Broken Brake Control Valve (BCV) Spring - Civil Aviation Safety Alert (CASA) No. 2020-13

Attention:

Owners, operators and maintainers of Bombardier Inc. Challenger 601 Aircraft using Bombardier Maintenance Steering Group 3 (MSG-3) Program

File Classification No. : Z 5000-35
RDIMS No.: 16590483
Document No.: CASA 2020-13
Issue No.: 01
Effective Date: 2020-12-07

Purpose:

The purpose of this Civil Aviation Safety Alert (CASA) is to provide awareness that the Bombardier MSG-3 program does not include an inspection task for the dual brake control valve (BCV) assembly. The task (reference: 32-43-21-216) is only found in Time Limits/Maintenance Checks (TLMC) documents PSP601-5 and PSP601A-5 for the MSG-2 program aircraft.

Background:

Following a Challenger 601 runway overrun accident, a failed BCV spring was found to be a contributing factor. The failure of the BCV spring resulted in the loss of brake function on the corresponding wheel. The affected aircraft was maintained using the Bombardier MSG-3 program.

During the investigation, it was found that BCV inspection criteria have not been consistently applied throughout the Challenger 601 fleet and some Challenger 601 operators have not included a BCV inspection task as part of their maintenance programs.

Maintenance programs approved in accordance with the Challenger 601 MSG-3 program, as defined by Service Bulletin (SB) 601-0590, are not likely to include BCV inspection task 32-43-21-216, which is included in the original MSG-2 program. The TLMC manual (PSP601-5-26) referenced in the SB, does not include this task. Therefore, any operator using this TLMC manual as a basis for their approved maintenance program may not have included a BCV inspection task.

The MSG-3 analysis noted that task 53-ZL-00-204 is applicable, however this is a general visual zonal inspection and makes no mention of inspecting the BCV. The inspection interval is 120 months and the method of inspection provides no timely or meaningful awareness of the BCV’s condition.

The original Challenger 600/601 models, using the MSG-2 methodology, have a 300 hour BCV inspection because the failure is hidden from the crew and there is no component life. The MSG analysis therefore required an on-condition inspection in the form of a 300 hour inspection. Some operators, due to their operational requirements, performed this BCV inspection as a pre-flight item even though the Maintenance Review Board (MRB) assigned a 300 hour interval. It is worth noting that the original certification of the Challenger 600 required that the BCV condition be known prior to dispatching the aircraft.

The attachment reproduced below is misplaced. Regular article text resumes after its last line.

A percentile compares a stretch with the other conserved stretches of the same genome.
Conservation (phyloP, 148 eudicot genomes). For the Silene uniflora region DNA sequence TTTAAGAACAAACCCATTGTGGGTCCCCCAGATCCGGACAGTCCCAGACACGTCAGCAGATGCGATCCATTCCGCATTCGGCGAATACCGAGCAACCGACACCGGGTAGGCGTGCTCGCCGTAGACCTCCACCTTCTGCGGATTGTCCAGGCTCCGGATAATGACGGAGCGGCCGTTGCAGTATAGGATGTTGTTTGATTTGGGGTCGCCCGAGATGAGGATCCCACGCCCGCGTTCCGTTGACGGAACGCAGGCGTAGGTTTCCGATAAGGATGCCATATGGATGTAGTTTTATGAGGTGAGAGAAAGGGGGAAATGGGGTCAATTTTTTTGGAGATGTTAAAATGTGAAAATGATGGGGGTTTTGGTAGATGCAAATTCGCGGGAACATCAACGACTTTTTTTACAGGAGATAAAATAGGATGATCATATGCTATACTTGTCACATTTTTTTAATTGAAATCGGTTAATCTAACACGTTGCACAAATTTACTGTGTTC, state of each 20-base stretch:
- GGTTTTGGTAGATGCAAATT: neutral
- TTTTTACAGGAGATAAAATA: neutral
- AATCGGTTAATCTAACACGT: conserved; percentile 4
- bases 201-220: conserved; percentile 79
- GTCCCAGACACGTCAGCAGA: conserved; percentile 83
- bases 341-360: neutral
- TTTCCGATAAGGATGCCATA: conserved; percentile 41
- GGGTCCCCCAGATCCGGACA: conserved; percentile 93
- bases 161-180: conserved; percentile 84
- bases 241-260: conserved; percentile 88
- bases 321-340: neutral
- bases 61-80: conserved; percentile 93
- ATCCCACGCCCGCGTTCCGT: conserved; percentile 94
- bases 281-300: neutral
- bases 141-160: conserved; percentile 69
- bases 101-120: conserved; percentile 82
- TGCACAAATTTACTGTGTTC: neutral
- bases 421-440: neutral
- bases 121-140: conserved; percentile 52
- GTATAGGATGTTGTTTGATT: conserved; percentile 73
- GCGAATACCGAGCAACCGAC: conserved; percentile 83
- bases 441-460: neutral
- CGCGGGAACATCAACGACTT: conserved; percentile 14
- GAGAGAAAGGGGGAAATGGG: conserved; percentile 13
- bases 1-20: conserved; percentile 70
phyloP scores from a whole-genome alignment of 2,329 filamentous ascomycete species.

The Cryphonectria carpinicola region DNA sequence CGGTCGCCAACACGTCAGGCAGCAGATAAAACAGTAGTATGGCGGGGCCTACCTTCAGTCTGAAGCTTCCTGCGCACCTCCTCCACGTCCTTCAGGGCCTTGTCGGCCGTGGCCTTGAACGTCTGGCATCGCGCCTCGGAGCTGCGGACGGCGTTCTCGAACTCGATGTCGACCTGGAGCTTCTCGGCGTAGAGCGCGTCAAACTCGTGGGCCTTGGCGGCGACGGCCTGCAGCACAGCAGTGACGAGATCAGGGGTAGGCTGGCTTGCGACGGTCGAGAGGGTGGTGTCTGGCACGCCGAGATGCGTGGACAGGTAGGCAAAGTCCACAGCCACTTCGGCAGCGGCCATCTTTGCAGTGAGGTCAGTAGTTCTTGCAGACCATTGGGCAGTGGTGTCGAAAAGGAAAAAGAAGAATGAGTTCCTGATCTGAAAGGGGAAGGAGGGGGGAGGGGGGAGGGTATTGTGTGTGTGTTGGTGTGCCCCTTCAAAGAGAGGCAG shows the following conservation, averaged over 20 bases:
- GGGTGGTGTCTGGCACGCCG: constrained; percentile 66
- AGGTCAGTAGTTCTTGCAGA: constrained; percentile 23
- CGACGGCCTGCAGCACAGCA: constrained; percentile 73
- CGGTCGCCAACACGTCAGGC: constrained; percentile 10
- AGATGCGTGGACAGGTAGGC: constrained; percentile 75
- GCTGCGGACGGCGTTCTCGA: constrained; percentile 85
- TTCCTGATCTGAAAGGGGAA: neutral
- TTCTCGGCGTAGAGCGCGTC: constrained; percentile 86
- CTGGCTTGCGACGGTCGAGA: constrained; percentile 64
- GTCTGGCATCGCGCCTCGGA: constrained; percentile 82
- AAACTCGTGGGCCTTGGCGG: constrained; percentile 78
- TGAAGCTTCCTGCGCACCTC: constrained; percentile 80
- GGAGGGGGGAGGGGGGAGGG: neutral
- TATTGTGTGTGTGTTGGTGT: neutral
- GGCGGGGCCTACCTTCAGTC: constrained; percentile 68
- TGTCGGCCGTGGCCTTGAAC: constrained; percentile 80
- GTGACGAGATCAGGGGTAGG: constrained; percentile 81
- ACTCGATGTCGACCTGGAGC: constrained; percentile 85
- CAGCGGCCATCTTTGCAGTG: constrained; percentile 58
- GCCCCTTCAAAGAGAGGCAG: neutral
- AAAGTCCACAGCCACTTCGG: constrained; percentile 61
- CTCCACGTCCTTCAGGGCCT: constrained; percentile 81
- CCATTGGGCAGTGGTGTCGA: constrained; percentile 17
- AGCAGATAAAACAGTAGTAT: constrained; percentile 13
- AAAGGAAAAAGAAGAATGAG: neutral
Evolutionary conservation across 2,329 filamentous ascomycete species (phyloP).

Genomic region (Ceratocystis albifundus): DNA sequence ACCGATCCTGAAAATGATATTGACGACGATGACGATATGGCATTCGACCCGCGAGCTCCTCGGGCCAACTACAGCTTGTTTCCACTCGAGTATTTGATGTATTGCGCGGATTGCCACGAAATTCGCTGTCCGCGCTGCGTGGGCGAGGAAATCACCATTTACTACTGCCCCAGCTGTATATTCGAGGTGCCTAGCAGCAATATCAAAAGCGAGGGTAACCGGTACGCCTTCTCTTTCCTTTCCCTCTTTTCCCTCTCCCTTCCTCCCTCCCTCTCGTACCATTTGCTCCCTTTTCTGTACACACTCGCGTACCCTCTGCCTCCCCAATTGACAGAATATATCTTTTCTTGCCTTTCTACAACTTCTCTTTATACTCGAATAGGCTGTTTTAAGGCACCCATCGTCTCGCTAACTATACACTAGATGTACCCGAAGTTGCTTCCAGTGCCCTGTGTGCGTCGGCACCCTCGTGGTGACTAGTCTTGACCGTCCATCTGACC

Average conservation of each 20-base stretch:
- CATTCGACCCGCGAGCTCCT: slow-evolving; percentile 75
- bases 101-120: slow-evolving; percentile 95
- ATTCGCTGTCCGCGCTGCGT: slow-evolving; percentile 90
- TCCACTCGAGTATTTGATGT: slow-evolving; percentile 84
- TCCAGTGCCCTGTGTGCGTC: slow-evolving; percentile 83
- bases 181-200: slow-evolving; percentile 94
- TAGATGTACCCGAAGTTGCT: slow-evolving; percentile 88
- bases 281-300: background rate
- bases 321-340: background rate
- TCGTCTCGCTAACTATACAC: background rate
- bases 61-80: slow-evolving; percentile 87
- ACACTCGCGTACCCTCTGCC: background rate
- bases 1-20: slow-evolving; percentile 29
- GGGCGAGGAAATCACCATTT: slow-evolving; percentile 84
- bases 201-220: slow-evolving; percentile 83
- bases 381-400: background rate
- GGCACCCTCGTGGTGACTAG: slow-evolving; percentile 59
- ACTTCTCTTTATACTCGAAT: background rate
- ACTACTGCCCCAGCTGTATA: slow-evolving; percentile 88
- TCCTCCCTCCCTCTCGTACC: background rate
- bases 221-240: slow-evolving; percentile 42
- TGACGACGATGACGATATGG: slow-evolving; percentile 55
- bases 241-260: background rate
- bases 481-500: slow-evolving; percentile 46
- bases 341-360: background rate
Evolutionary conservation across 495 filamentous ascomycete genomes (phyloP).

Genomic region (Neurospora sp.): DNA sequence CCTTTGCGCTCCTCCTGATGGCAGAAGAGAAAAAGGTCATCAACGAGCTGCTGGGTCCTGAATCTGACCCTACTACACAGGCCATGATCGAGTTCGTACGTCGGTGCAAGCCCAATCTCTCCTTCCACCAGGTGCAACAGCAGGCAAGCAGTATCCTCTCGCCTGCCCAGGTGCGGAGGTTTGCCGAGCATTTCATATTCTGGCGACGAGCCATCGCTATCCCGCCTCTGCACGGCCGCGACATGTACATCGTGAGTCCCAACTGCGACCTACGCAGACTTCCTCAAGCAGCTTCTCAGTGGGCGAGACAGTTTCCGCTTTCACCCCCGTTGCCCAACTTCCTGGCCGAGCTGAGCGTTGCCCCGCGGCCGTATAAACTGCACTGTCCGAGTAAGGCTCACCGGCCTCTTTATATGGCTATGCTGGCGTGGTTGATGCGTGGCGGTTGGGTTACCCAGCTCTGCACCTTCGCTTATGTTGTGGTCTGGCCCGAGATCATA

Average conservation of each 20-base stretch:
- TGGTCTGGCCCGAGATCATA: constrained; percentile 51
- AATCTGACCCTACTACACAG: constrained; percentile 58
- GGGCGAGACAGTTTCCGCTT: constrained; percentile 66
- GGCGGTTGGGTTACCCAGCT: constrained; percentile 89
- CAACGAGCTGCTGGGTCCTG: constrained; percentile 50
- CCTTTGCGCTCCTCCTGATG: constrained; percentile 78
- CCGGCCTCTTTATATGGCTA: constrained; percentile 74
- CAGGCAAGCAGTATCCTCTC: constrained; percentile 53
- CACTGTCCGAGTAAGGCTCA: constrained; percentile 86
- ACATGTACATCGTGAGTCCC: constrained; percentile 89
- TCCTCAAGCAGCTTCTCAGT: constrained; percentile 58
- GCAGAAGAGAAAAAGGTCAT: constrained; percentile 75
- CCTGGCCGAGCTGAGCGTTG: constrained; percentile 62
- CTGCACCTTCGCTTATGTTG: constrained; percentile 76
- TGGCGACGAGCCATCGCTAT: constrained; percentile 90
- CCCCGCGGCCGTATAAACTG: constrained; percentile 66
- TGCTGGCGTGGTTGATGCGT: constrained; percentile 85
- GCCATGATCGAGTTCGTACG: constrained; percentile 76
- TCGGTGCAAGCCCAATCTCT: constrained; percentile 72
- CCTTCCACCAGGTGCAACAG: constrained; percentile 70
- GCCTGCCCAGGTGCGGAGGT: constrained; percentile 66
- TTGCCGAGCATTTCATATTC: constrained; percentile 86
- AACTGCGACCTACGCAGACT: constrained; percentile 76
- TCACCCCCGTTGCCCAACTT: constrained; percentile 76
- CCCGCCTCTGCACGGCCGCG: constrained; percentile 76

The more recent 604/605/650 aircraft models were certified and delivered in conjunction with MSG-3 inspection programs. They do not include the BCV inspection task because BCV failure on these models is not hidden as these aircraft have more extensive engine indicating and crew alerting systems (EICASs) which alert the crew of brake system failures.

Earlier 600/601 models that do not have an EICAS that alerts in the event of BCV failure and are maintained in accordance with the Bombardier MSG-3 program are at increased risk of being operated with an undetected failure of a BCV spring.

Recommended action:

Transport Canada recommends incorporating the BCV inspection for all Bombardier Challenger 601 model aircraft by performing the following:

  1. Check if your maintenance program is based on the Bombardier approved MSG-3 program defined by SB 601-0590, which uses TLMC PSP601-5-26 as a basis of the aircraft maintenance program.

  2. If the aircraft is using this MSG-3 program, review and amend the approved maintenance schedule (program) by incorporating the BCV inspection tasks detailed in the applicable TLMC documents listed below:

    For CL-600-2A12 (CL601-1A) incorporate TLMC task 32-43-21-216 which is found in TLMC PSP601-5, Part 5 Revision 46 or later revisions.

    For CL-600-2B16 (CL601-3A /-3R) incorporate TLMC task 32-43-21-216 which is found in TLMC PSP601A-5, Part 5 Revision 42 or later revisions.

  3. The inspection task is required every 300 hours and estimated to take no more than 5 minutes to complete, including inspection access. A failed BCV spring is indicated by different lengths of the pushrods and can be identified when the pushrod is displaced inward and does not contact the roller of its associated input linkage.

Figure 1: Serviceable BCV with both pushrods contacting input linkage.
Figure 2: Lower piston with broken spring as lower pushrod not contacting input linkage.

Contact office:

For more information concerning this issue, contact a Transport Canada Centre; or contact Daniel Haughton, Continuing Airworthiness in Ottawa, by telephone at 1-888-663-3639, facsimile at 613-996-9178 or by e-mail at cawwebfeedback@tc.gc.ca.

Original signed by

Rémy Knoerr
Chief, Continuing Airworthiness
National Aircraft Certification

The Transport Canada Civil Aviation Safety Alert (CASA) is used to convey important safety information and contains recommended action items. The CASA strives to assist the aviation industry's efforts to provide a service with the highest possible degree of safety. The information contained herein is often critical and must be conveyed to the appropriate office in a timely manner. The CASA may be changed or amended should new information become available.